Qoute, "sockeye101says: this is why they use oil as a coolant in transformers. however, after a while it becomes radioactive/ toxic/ poisonous or something like that. BEWARE!" Actually what happens to the mineral oil in transformers is the oil can absorb moisture and break down due to internal arcs in the core of the transformer. The moisture forms sludge, and the arcs break down the oil into several different compounds, one of which is acetylene. This darkens the oil and can introduce carbon into the oil from being broken down by arcing. Transformers that do this are usually found during routine oil sampling and repaired. Unless you put something radioactive into the oil, it won't become radioactive. Toxic/poisionous is a possibility if anything shorts or arcs in the oil; or if the oil breaks down the wire insulation. As an intersting note HV transformer cores contain wood and paper as insulation, along with the silicon steel core and the copper windings. The mineral oil in transformers usually has a breakdown threshold of say, 3kV or so, found by using a oil tester made by Doble. I work for a company that builds HV circuit breakers and am familar with transformers. Cool setup though!!
I don't think you understand something.... When was the last time you saw a computer 'arc' any electricity? Never. That's because they don't. You're not even comparing "Apples to Oranges" more like "Squid to Invader Zim." The reaction you're explaining will positively never happen in a computer, it doesn't have the 'capacity' to do so.
Computers are electric devices. Short them out and they'll arc. They've plenty of 'capacity' to do so.
"Computers are electric devices"
Yes indeed.

"Short them out and they'll arc."
Not much and not very long. Poof! they stop working.

"They've plenty of 'capacity' to do so."
Not enough to cause mineral oil to become radioactive/ toxic/ poisonous - which was the whole point of the original comment.
"Squid to Invader Zim." LOL
I've seen a computer power supply arc. Shortly afterwards, it let all the smoke out of the computer, so it didn't work anymore, though. I'd still be concerned that a shorted power supply MAY be able to produce enough heat to cause a problem, but without having done any experimentation with mineral oil, I don't know what kind of heat we'd be talking about.
Here's the thing though: Even if it did have that affect on food grade mineral oil, a Power Supply that is in the process of 'arcing electricity' will very quickly fail. End of Computer. It likely won't process long enough to make any mineral oil toxic.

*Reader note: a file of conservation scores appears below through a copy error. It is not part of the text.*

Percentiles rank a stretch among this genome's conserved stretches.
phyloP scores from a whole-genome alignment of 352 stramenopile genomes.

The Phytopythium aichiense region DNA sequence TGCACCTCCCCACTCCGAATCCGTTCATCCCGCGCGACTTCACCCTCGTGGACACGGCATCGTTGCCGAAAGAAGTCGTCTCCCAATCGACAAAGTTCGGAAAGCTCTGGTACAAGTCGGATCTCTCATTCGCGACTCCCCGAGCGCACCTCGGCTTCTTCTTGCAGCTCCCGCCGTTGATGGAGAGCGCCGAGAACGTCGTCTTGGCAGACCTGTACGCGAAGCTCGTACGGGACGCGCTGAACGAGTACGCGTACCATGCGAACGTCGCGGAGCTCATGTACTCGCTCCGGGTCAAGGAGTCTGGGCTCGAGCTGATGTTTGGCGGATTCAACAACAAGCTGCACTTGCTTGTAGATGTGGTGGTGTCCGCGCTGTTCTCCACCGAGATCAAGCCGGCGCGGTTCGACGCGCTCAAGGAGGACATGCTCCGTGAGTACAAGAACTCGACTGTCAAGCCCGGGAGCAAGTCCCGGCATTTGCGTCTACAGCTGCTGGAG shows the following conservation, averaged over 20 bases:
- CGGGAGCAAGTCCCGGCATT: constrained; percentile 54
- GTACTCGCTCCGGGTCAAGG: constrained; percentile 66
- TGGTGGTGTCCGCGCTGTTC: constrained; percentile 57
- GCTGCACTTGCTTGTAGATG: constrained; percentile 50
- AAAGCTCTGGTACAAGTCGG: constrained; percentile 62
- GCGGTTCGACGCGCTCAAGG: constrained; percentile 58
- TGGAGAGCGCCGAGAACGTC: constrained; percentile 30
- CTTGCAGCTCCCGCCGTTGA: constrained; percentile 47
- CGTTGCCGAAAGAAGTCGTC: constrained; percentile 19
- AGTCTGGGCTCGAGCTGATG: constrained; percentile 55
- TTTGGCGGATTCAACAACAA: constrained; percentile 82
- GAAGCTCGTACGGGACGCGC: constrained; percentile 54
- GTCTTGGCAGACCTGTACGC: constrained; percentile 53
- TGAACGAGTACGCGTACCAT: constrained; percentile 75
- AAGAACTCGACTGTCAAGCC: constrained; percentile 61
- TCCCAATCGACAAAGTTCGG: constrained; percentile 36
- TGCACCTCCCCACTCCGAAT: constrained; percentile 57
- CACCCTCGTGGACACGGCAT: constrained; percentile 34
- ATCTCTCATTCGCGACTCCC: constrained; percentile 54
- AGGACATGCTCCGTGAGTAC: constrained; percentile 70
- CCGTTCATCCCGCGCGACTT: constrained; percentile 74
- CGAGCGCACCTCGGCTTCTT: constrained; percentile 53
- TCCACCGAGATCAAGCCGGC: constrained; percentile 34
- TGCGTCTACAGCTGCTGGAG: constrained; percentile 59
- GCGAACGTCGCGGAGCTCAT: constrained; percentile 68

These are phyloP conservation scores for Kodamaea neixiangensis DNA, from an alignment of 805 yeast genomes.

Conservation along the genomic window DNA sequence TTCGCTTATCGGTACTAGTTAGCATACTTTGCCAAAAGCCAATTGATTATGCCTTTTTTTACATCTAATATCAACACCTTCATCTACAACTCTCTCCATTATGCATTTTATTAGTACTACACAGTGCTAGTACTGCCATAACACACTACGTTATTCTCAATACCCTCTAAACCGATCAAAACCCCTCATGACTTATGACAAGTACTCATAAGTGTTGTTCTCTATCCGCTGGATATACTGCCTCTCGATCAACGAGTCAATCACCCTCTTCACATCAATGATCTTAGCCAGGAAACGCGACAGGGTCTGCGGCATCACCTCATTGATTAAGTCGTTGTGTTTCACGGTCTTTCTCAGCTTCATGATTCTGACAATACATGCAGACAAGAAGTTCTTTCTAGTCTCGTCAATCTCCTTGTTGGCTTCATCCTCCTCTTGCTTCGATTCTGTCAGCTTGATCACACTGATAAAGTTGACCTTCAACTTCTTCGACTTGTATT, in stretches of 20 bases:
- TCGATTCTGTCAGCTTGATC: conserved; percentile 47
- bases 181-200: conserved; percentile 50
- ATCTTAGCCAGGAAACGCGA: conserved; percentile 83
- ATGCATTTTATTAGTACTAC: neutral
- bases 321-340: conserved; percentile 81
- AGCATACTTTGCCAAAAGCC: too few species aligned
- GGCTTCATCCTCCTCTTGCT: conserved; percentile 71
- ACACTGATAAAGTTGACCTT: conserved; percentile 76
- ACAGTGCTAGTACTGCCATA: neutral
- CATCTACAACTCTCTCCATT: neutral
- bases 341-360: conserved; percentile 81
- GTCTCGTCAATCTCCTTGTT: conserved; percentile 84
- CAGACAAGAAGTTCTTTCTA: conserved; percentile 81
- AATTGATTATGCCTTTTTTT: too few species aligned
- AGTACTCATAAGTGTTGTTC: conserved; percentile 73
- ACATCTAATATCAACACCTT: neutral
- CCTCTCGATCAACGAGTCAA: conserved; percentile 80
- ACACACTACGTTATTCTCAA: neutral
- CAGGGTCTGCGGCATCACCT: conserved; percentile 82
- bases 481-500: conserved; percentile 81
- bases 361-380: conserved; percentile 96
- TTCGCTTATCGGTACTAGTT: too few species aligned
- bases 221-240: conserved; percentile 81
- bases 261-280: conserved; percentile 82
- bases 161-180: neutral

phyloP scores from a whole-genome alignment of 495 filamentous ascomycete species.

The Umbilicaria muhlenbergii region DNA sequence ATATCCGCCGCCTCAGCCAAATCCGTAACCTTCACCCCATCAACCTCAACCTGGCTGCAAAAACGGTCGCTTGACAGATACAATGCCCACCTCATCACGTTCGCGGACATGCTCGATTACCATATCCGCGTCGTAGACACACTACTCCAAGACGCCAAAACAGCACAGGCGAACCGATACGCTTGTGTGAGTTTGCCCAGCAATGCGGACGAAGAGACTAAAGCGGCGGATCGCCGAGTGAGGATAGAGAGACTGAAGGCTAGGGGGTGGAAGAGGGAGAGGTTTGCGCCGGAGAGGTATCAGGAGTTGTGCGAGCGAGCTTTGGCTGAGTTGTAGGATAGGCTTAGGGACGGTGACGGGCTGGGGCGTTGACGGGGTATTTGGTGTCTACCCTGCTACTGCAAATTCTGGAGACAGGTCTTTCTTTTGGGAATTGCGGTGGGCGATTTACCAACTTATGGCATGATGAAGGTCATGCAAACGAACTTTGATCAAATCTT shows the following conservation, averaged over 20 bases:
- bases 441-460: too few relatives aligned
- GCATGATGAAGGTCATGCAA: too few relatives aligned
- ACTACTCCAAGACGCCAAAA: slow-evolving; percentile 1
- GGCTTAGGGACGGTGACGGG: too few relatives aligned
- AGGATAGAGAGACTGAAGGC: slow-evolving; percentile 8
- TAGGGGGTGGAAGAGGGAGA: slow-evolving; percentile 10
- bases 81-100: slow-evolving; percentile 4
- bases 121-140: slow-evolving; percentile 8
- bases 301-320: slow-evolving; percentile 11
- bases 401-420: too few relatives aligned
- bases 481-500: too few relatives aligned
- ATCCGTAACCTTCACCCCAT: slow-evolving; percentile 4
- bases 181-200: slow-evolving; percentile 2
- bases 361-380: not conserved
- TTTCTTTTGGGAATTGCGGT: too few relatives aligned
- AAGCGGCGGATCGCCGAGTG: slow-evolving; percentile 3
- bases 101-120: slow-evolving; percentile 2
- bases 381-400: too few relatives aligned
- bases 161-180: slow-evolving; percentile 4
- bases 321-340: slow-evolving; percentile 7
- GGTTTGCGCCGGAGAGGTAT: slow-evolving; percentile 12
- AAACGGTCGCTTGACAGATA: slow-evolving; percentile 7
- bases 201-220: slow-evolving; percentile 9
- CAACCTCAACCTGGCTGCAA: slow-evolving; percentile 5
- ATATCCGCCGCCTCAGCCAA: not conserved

Indeed, once the smoke is let out the PC doesn't work anymore. :/
Nyxius Javin0074 years ago
computers may not arc, but anything over a couple of volts has bleed. Same results as arcing, but longer to achieve.
As I've researched the concept of using mineral oil to cool a PC I've yet to encounter anything remotely related to the following: "oil can absorb moisture and break down due to internal arcs in the core of the transformer. The moisture forms sludge, and the arcs break down the oil into several different compounds, one of which is acetylene. This darkens the oil and can introduce carbon into the oil from being broken down by arcing." This is explaining something that occurs in Industrial HIGH VOLTAGE conditions using non-food-grade mineral oil. It is so far off base when compared to the voltage and output of a PC power supply that it is silly to contemplate happening whether a Power Supply temporarily arcs (and then dies) or over a period of time 'bleeds.' It... will... not... happen. It cannot happen, a power supply doesn't have the 'umph' to do so.
I'm not saying that it is enough to cause a problem for circuitry. And it will definitely not be observable. I too have done a large amount of research into electro-chemical reactions, and I actually used a computer power supply as one of my tools for awhile (until I could afford to buy a supply with more juice). Mineral oil is probable fine to use as an insulator, but I would recommend filtration or replacement at least once per year. I don't know how hygroscopic mineral oil is, but I do know that breakdown can occur in non polar fluids due to induced London Effect charge, and I know that any impurities in the oil will aggravate that by increasing any dielectric. Increased dielectric = increased probability of reaction.
And he might be thinking of cfc oil